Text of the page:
Suggestions on How to Improve Your Self-Esteem as a Teacher
Teachers are no different from anyone else when it comes to feeling nervous about embarking on a new venture. Whether it’s an inexperienced teacher walking into his/her first classroom, an experienced teacher to teach English to foreign students in a foreign country, or a person walking onto a stage to address an audience of his/her peers for the first time; they are out of their comfort zone, moving into a place that they’ve never been to before, not knowing what to expect or exactly what will happen. There is a churning feeling in the pit of their stomachs and an almost overwhelming fear of failure. The most seasoned of professionals will tell you that this nervousness never goes away completely, it just diminishes over time.
This post was written by our TEFL certification graduate Desmond V. Please note that this blog post might not necessarily represent the beliefs or opinions of ITTT.
Ways to reduce fear
So what can teachers do to reduce this fear of the unknown and increase their expectations of coming through this ordeal relatively unscathed? Do they “try and imagine their audience naked” as one nervous lecturer was told by his colleague? No, that would definitely not work with teachers. Then what is the answer? Preparation, preparation, preparation. There is a saying that can be applied to almost all professions, “If you fail to prepare, then you are preparing to fail”. Teachers are no exception. The mere fact that the prospective teacher has passed the TEFL course and has continued to study further in a more specialized area goes a long way towards this preparation, but it doesn’t stop there.
Also Read: What is TEFL?
Understanding foreign culture
The prospective teacher may have aspirations of teaching English to young children in a foreign country. If that is the case then it is essential that the teacher finds out as much as he/she can about the country in which he/she wants to work. What is the size of the country? What are its principal cities and regions? Is the population mainly urban or rural? What language do they speak and is there more than one? (e.g. my adopted country, South Africa, has eleven official languages, even though the main business language is English). What religious and political denominations are there? Are there dress codes inside and outside the classroom? Do people shake hands when they are introduced or is there another form of greeting? What is their currency? What kind of cultural heritage do they have? The list is endless. These answers can be found via the internet or travel books, with relative ease, and once armed with this information, it will lessen the possibility of the teacher inadvertently embarrassing or upsetting students, parents and /or employers by making inappropriate signs or gestures or talking about “taboo” subjects.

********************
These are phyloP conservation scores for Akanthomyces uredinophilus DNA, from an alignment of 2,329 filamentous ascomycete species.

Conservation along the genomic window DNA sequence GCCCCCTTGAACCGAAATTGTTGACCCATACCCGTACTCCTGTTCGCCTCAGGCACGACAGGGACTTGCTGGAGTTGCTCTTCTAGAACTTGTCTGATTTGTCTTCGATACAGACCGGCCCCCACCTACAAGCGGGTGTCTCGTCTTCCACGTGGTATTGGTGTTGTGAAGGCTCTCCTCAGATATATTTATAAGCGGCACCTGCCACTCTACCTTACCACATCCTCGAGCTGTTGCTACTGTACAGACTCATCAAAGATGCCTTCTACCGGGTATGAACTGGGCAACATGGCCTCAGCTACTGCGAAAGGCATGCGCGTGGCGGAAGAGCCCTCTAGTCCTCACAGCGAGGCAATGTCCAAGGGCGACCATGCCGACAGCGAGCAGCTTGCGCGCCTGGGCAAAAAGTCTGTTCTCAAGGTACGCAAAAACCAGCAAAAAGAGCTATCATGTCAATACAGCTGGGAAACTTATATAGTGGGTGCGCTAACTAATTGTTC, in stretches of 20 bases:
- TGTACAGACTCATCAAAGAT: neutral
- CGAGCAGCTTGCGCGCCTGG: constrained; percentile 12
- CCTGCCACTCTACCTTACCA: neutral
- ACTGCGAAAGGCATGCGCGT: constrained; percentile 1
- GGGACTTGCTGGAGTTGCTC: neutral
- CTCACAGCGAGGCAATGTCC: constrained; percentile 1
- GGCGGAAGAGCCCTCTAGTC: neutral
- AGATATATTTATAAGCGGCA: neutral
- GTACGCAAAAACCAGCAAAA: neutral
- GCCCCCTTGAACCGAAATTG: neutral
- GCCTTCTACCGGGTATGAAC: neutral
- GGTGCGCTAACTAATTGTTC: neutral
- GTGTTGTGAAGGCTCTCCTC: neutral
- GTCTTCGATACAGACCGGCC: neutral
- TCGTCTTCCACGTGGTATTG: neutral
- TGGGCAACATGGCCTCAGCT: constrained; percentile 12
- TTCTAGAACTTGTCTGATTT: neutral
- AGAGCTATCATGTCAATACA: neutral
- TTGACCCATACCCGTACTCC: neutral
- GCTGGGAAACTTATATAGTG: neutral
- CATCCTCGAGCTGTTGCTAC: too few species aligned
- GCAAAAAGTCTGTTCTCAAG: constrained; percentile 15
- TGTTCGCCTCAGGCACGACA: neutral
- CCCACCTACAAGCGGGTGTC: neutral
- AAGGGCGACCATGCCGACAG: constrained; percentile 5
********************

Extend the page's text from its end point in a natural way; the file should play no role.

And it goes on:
Understanding the curriculum and syllabus
Once the teacher is knowledgeable about the country, its culture, and heritage, then the next step would be to focus on the course content and individual lessons. The teacher may be fortunate enough to join a school that has a coursebook and lessons already prepared. However, the teacher should be careful not to treat the coursebook as a bible and must be aware that most coursebooks are compiled for international use and that certain sections of it may not be culturally appropriate for use in that particular country. It may be necessary to change the coursebook by omitting, supplementing, replacing or adapting the material to best suit the needs of the students.
Also Read: Cultural Sensitivity in the Classroom – Focus on Teaching English To Non-Native Speakers
As far as the individual lessons are concerned, these should be prepared in sufficient detail that, should the teacher be taken ill, then a substitute teacher can take the lesson without too many problems. These should be in writing as this helps the teacher to think logically through all the stages of the lesson and the time it will take to complete each activity. It is a good idea to prepare additional activities just in case some of the planned ones finish earlier than expected. It will also assist the teacher is focusing on what he/she wants the students to achieve by the end of the lesson. The plan should also include a list of the materials and teaching aids needed for the lesson.
Should the teacher have little or no teaching experience, it would be advisable for the teacher to try and sit in and observe an experienced teacher at work, making note of his/her reactions, or lack thereof, under challenging circumstances.
Also Read: English as a Foreign Language in The Kindergarten
Delivering the first class
For his/her first class, the teacher should arrive early, ensure that the materials are laid out, a copy of the lesson plan is available, the equipment is working and the board is clean. He/she is then ready to greet the students when they arrive. A large part of this first lesson should be dedicated to getting to know the new students, what are their interests, likes, and dislikes. This can be carried out by means of a simple questionnaire.
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Finally, there should be some time devoted to needs negotiation; for the older students, this can take the form of a class discussion, finding out what learning areas would be most beneficial to the students, and incorporating these in future lessons. For the younger ones, this could be based around class rules.
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